Level: Easy
Preparation: 15 mins.
Cook: 25 mins.
Total: 40 mins.
Yield: 6 servings (2 Pounds Steak)

Ingredients

  • 1 tablespoon grated ginger root
  • 1 small onion, minced
  • 3 garlic cloves, minced
  • 2 teaspoons coriander seeds
  • 1 teaspoon cumin seeds
  • 1/2 teaspoon cayenne pepper
  • 1 teaspoon salt
  • 1 teaspoon mustard seeds
  • 3 tablespoons vegetable oil
  • 2 pounds flank steak or strip steak, cut into 6 serving size pieces

Preparation

  1. Place the ginger root, onion, and garlic in a blender or food processor and blend or process until very finely minced.

  2. Grind the coriander and cumin seeds, cayenne pepper, salt, and mustard seeds in a spice grinder or coffee grinder until they are powdered. Stir the spices into the onion mixture.

  3. Heat 1 tablespoon vegetable oil in large skillet over medium heat and add the onion and spice mixture; immediately reduce the heat to medium-low. Saute the ingredients gently over medium-low heat until they are very fragrant. Remove the onion mixture from the heat and let it cool for 10 minutes. Then spoon the onion mixture on the steaks, turning the meat to coat. Refrigerate the steaks, tightly covered, for 2 to 24 hours so the ingredients can permeate the meat.​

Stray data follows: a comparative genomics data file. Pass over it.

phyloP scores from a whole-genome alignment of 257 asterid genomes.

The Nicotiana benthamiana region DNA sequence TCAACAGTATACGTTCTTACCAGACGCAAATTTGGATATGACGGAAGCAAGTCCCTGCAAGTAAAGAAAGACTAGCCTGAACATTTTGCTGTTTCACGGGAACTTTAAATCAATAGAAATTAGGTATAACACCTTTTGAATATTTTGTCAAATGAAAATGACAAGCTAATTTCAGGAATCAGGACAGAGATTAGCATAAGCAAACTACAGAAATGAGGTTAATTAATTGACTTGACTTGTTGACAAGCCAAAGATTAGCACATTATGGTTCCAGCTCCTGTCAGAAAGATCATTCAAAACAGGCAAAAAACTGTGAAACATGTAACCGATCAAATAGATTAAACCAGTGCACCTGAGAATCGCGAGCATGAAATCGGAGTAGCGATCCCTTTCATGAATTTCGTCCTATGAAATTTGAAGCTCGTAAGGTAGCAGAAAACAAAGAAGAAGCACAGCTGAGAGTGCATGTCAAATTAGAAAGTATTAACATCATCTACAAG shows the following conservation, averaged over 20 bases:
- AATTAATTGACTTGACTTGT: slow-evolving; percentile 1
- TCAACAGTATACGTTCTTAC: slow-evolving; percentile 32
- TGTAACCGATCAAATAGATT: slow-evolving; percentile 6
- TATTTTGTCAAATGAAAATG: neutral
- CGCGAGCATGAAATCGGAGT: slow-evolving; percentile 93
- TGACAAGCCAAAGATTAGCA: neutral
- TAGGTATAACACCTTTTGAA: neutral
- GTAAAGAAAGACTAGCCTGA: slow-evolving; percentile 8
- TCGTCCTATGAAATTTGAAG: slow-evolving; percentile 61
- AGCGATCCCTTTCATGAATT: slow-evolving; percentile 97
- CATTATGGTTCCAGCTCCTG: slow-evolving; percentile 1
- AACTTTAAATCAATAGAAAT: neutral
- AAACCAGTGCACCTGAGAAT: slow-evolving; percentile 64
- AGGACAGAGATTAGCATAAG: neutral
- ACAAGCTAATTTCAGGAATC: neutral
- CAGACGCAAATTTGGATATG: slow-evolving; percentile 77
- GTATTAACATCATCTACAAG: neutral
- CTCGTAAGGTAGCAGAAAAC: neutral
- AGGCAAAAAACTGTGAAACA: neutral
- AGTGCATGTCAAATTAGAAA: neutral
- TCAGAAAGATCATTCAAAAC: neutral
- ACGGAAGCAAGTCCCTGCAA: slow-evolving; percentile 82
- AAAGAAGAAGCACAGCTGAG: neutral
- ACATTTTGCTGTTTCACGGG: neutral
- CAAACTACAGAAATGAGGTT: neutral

4. When you’re ready to cook, prepare and preheat an outdoor gas or charcoal grill. Remove the steaks from the onion marinade and cook over medium-high coals for 10 to 15 minutes or until desired level of cooking but at least 145 F as tested with a meat thermometer. When the meat is done, remove it from the heat, place on a clean plate, and cover with foil. Let stand for 5 minutes. Slice the steak thinly across the grain to serve.

Tips

  • Serve this recipe with a crisp green salad and a cool cucumber salad for contrast. Some naan bread would also be a good addition. Add some cold beer or a red or rose wine for an excellent dinner.